Growing Old by Matthew Arnold Summary

This poem summary focuses on the poem ‘Growing Old’ by Matthew Arnold. As the title suggests, this is a poem about aging. ‘Growing Old’ is made up of six stanzas. Each of these stanzas consists of five lines, and is therefore a cinquain. The speaker of this poem, like most other poems by Arnold, speaks in first person. Hence we can equate the speaker with Arnold himself. Go through the Growing old by Matthew Arnold summary here.

Growing Old by Matthew Arnold Summary

The first stanza begins with Arnold asking what the experience of growing old is like, and offering a number of responses to this question. Arnold then suggests that growing old can be considered losing the kind of physical appearance one had in youth. Though Arnold believes the youthful human figure to be a glorious form, this answer itself does not seem to satisfy him as an appropriate depiction of the experience of aging. Arnold also suggests that growing old can be marked by the loss of “(t)he luster of the eye”.

This can be interpreted in two ways. Arnold might be suggesting the loss of clear vision in one’s eyes as a description of the aging process, or he might be suggesting the loss of enthusiasm (epitomized by the twinkling of one’s eyes) that one had felt in childhood or adolescence. This answer doesn’t satisfy him either. Next Arnold says that a part of growing old is losing one’s beauty, and he compares this with a queen giving up her crown. However, this is certainly not the be all and end all of aging.

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In the second stanza, Arnold continues asking what the experience of growing old might be like. In reply, he suggests that aging can be equated with losing not just one’s beauty, but one’s strength as well. Not yet satisfied, he then suggests another string of experiences that can be considered essential to the process of aging. These experiences are the loss of feeling in one’s limbs, making them grow numb and stiff, the loss of precision in the functions that one’s body performs on a daily basis, and the loss of integration between one’s nerves.

The third stanza begins with Arnold agreeing to the validity of each experience he has previously described, but saying that aging is much more than the sum total of such physical responses. Though we do form some impression of what growing old will be like, when we are still young, the reality of aging is far removed what we expect it to be like.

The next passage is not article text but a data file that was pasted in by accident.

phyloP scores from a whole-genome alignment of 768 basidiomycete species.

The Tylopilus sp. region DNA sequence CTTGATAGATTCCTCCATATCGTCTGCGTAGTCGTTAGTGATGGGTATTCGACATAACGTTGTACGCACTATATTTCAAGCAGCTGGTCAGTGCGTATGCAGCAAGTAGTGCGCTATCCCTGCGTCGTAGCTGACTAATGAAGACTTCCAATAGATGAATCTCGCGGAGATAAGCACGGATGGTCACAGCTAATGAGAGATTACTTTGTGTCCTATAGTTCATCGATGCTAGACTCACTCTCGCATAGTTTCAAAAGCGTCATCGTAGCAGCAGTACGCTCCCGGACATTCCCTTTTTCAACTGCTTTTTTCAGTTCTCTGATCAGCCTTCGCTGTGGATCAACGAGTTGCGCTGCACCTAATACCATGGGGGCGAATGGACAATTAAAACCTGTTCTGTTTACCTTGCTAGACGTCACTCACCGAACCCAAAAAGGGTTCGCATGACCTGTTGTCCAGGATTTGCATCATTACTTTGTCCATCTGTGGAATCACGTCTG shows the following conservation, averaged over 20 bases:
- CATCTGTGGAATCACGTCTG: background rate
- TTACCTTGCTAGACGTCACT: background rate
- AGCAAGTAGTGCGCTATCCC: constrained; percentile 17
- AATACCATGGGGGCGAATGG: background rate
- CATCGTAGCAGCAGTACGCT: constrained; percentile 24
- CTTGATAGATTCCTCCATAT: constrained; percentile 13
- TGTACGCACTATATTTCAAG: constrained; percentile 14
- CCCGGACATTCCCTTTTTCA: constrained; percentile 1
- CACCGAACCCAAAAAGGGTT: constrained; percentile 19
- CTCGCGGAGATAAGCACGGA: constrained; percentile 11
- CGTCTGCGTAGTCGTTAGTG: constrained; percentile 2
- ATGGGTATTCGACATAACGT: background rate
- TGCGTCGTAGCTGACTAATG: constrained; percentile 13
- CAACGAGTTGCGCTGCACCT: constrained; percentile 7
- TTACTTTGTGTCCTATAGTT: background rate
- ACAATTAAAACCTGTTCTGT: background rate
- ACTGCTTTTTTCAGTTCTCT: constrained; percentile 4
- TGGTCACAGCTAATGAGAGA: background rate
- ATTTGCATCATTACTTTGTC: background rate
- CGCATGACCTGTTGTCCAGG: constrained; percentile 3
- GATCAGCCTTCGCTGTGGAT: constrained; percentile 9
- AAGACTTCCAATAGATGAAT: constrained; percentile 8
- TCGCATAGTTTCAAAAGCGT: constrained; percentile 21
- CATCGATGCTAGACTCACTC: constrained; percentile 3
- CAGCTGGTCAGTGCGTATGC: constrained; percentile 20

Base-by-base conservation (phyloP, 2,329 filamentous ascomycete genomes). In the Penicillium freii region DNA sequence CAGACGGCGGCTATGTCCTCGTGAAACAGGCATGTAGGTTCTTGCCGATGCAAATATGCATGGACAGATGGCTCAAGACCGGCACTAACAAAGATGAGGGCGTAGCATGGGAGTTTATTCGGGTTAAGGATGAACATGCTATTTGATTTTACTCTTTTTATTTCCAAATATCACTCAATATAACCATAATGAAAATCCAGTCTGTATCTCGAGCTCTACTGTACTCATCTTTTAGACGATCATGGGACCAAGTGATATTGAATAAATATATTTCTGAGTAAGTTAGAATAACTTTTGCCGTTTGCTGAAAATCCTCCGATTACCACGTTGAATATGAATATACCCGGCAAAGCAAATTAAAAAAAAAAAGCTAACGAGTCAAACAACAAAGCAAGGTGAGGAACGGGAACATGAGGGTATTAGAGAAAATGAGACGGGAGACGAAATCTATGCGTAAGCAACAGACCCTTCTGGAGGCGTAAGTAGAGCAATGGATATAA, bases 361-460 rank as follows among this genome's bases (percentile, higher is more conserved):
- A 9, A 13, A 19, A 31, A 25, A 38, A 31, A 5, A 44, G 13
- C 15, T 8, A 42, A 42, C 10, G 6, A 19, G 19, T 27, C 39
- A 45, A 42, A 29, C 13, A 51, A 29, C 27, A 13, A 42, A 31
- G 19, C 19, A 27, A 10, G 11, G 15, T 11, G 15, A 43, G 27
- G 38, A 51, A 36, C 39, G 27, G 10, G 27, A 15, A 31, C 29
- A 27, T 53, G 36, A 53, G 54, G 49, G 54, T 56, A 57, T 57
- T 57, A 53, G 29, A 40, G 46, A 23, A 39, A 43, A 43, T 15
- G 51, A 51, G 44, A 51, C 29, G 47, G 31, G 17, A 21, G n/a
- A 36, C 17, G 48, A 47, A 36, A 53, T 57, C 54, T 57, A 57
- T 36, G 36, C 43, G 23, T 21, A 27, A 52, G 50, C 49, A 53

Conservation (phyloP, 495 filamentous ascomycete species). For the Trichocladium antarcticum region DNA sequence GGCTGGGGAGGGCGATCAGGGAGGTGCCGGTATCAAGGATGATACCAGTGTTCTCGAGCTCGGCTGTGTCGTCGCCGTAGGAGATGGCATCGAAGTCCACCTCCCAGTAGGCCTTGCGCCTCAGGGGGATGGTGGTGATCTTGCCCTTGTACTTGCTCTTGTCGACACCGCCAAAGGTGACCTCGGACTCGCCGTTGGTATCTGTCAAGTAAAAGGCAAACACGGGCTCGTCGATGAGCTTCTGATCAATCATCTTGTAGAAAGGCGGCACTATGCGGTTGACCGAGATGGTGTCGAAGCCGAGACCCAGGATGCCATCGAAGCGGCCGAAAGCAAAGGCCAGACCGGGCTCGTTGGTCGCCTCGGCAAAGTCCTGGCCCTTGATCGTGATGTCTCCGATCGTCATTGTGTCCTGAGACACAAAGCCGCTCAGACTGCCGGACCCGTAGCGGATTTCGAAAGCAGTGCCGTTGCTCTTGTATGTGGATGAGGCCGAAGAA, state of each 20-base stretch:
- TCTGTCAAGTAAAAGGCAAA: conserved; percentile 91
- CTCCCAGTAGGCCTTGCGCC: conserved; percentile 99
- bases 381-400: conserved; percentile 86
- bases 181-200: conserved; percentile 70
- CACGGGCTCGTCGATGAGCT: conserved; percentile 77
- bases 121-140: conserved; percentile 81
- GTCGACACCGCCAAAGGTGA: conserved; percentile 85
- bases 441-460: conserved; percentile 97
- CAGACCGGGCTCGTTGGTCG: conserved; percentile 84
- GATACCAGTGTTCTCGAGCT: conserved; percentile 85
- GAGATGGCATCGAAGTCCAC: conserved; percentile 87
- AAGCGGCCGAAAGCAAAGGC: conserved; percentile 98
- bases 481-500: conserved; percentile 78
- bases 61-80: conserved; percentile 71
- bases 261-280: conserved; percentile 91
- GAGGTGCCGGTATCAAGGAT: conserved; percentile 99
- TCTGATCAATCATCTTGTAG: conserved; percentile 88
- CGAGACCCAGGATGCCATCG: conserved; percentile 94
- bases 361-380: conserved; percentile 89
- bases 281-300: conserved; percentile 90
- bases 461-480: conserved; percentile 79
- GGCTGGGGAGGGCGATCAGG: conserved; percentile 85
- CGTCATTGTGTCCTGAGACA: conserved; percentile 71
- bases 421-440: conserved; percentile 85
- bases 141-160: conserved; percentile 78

Comparing the entirety of one’s life with the diurnal circle, we may imagine that aging is like the sunset that lessens the heat and exhaustion of the busy day and confronts us with calmness and tranquillity. However, if this is what we expect aging to be like, Arnold thinks that we will be deeply disappointed.

In the fourth stanza, Arnold continues to describe what aging is not like. He says that it is not like being given a hawk’s eye vision from an elevated position that we might feel old age will bestow on us. It is not to feel like one has seen enough of the past to be able to accurately predict how the future will be shaped. It is not to feel a tug at one’s heart strings as one is lost in fond remembrances of the life that one has lived thus far.

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Instead, aging is the experience of spending interminable days without any knowledge of having been young at some point of time, says Arnold in the fifth stanza. This could imply two things – that memory loss is an inevitable part of aging, or that one is bound to feel separated from one’s youth by such a huge distance that it cannot be bridged.

A bleaker picture cannot be imagined, and yet Arnold does bring up one. He says that aging is the experience of waiting for death to come. It is akin to a prisoner counting the months till his release, for the pain of growing old is so unbearable that one actually starts yearning for death to come as a relief from that pain.

In the sixth and final stanza, Arnold says that aging is the last stage of one’s life in which one appears to have become frozen in time, unable either to recollect the past or to look forward to the future. At this stage, man is turned into a mere phantom of what he had been in his youth. Just as a phantom is opaque, a man who is aging appears to lack that matter of which human life is composed.

Arnold ends the poem by saying that when men grow old, their deeds are praised by society in a show of reverence. However, he can easily see through this and find the hypocrisy involved, for while man is possessed still of all his vitality, the same society spares not even a single moment in demeaning him. Read: Growing Old by Matthew Arnold Analysis.

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